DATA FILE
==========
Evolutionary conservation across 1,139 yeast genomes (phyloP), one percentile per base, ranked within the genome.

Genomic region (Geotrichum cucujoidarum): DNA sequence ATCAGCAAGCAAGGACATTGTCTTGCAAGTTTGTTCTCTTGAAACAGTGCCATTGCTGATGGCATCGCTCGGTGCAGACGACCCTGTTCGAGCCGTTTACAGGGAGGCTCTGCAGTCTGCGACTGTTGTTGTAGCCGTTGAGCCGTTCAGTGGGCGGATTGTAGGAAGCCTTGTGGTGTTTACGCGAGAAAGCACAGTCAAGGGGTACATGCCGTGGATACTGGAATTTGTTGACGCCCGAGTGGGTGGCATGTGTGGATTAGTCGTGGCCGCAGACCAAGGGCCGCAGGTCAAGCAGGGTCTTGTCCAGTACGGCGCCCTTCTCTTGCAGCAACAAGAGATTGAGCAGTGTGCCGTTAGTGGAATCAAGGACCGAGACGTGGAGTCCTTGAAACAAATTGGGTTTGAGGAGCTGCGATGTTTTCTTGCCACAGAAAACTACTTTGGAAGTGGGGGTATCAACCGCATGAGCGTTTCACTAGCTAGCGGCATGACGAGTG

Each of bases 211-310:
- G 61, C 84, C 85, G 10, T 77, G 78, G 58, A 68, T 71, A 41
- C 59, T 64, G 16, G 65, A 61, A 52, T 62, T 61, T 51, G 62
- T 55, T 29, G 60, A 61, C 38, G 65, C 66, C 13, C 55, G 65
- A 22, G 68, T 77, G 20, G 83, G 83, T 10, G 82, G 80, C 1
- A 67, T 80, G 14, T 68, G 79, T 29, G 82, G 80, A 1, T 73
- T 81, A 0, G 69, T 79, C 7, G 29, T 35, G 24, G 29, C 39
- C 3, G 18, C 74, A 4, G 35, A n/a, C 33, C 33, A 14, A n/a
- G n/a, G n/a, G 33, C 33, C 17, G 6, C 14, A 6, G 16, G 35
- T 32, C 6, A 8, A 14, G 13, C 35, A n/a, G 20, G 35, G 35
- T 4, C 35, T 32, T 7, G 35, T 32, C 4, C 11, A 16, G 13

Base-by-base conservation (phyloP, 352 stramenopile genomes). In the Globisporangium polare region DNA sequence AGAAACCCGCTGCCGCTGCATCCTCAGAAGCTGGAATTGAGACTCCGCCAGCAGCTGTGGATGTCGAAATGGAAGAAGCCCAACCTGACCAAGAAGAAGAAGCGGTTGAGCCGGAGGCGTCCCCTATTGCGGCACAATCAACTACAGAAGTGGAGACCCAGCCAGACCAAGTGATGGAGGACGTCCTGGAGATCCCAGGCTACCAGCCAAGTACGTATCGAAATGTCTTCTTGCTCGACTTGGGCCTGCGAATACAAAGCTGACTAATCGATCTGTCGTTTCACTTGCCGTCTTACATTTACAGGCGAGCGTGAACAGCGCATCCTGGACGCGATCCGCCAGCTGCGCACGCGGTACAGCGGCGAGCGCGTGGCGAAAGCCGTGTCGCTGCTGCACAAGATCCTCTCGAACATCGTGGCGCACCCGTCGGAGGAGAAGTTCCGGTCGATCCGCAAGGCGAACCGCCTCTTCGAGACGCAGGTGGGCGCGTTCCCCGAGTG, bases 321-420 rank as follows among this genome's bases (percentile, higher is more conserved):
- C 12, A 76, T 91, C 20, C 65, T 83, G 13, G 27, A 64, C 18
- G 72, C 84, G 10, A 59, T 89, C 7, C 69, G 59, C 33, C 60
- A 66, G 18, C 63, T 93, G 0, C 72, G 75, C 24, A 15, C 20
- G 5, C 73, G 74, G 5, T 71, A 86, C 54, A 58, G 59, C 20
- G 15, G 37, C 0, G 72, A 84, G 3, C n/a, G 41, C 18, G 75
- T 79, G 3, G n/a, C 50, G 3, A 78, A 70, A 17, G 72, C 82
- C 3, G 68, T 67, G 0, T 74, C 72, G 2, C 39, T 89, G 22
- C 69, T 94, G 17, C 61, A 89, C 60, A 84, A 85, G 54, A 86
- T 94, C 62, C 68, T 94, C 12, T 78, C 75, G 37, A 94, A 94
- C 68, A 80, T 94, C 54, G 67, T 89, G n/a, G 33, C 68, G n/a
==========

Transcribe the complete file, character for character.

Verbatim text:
Evolutionary conservation across 1,139 yeast genomes (phyloP), one percentile per base, ranked within the genome.

Genomic region (Geotrichum cucujoidarum): DNA sequence ATCAGCAAGCAAGGACATTGTCTTGCAAGTTTGTTCTCTTGAAACAGTGCCATTGCTGATGGCATCGCTCGGTGCAGACGACCCTGTTCGAGCCGTTTACAGGGAGGCTCTGCAGTCTGCGACTGTTGTTGTAGCCGTTGAGCCGTTCAGTGGGCGGATTGTAGGAAGCCTTGTGGTGTTTACGCGAGAAAGCACAGTCAAGGGGTACATGCCGTGGATACTGGAATTTGTTGACGCCCGAGTGGGTGGCATGTGTGGATTAGTCGTGGCCGCAGACCAAGGGCCGCAGGTCAAGCAGGGTCTTGTCCAGTACGGCGCCCTTCTCTTGCAGCAACAAGAGATTGAGCAGTGTGCCGTTAGTGGAATCAAGGACCGAGACGTGGAGTCCTTGAAACAAATTGGGTTTGAGGAGCTGCGATGTTTTCTTGCCACAGAAAACTACTTTGGAAGTGGGGGTATCAACCGCATGAGCGTTTCACTAGCTAGCGGCATGACGAGTG

Each of bases 211-310:
- G 61, C 84, C 85, G 10, T 77, G 78, G 58, A 68, T 71, A 41
- C 59, T 64, G 16, G 65, A 61, A 52, T 62, T 61, T 51, G 62
- T 55, T 29, G 60, A 61, C 38, G 65, C 66, C 13, C 55, G 65
- A 22, G 68, T 77, G 20, G 83, G 83, T 10, G 82, G 80, C 1
- A 67, T 80, G 14, T 68, G 79, T 29, G 82, G 80, A 1, T 73
- T 81, A 0, G 69, T 79, C 7, G 29, T 35, G 24, G 29, C 39
- C 3, G 18, C 74, A 4, G 35, A n/a, C 33, C 33, A 14, A n/a
- G n/a, G n/a, G 33, C 33, C 17, G 6, C 14, A 6, G 16, G 35
- T 32, C 6, A 8, A 14, G 13, C 35, A n/a, G 20, G 35, G 35
- T 4, C 35, T 32, T 7, G 35, T 32, C 4, C 11, A 16, G 13

Base-by-base conservation (phyloP, 352 stramenopile genomes). In the Globisporangium polare region DNA sequence AGAAACCCGCTGCCGCTGCATCCTCAGAAGCTGGAATTGAGACTCCGCCAGCAGCTGTGGATGTCGAAATGGAAGAAGCCCAACCTGACCAAGAAGAAGAAGCGGTTGAGCCGGAGGCGTCCCCTATTGCGGCACAATCAACTACAGAAGTGGAGACCCAGCCAGACCAAGTGATGGAGGACGTCCTGGAGATCCCAGGCTACCAGCCAAGTACGTATCGAAATGTCTTCTTGCTCGACTTGGGCCTGCGAATACAAAGCTGACTAATCGATCTGTCGTTTCACTTGCCGTCTTACATTTACAGGCGAGCGTGAACAGCGCATCCTGGACGCGATCCGCCAGCTGCGCACGCGGTACAGCGGCGAGCGCGTGGCGAAAGCCGTGTCGCTGCTGCACAAGATCCTCTCGAACATCGTGGCGCACCCGTCGGAGGAGAAGTTCCGGTCGATCCGCAAGGCGAACCGCCTCTTCGAGACGCAGGTGGGCGCGTTCCCCGAGTG, bases 321-420 rank as follows among this genome's bases (percentile, higher is more conserved):
- C 12, A 76, T 91, C 20, C 65, T 83, G 13, G 27, A 64, C 18
- G 72, C 84, G 10, A 59, T 89, C 7, C 69, G 59, C 33, C 60
- A 66, G 18, C 63, T 93, G 0, C 72, G 75, C 24, A 15, C 20
- G 5, C 73, G 74, G 5, T 71, A 86, C 54, A 58, G 59, C 20
- G 15, G 37, C 0, G 72, A 84, G 3, C n/a, G 41, C 18, G 75
- T 79, G 3, G n/a, C 50, G 3, A 78, A 70, A 17, G 72, C 82
- C 3, G 68, T 67, G 0, T 74, C 72, G 2, C 39, T 89, G 22
- C 69, T 94, G 17, C 61, A 89, C 60, A 84, A 85, G 54, A 86
- T 94, C 62, C 68, T 94, C 12, T 78, C 75, G 37, A 94, A 94
- C 68, A 80, T 94, C 54, G 67, T 89, G n/a, G 33, C 68, G n/a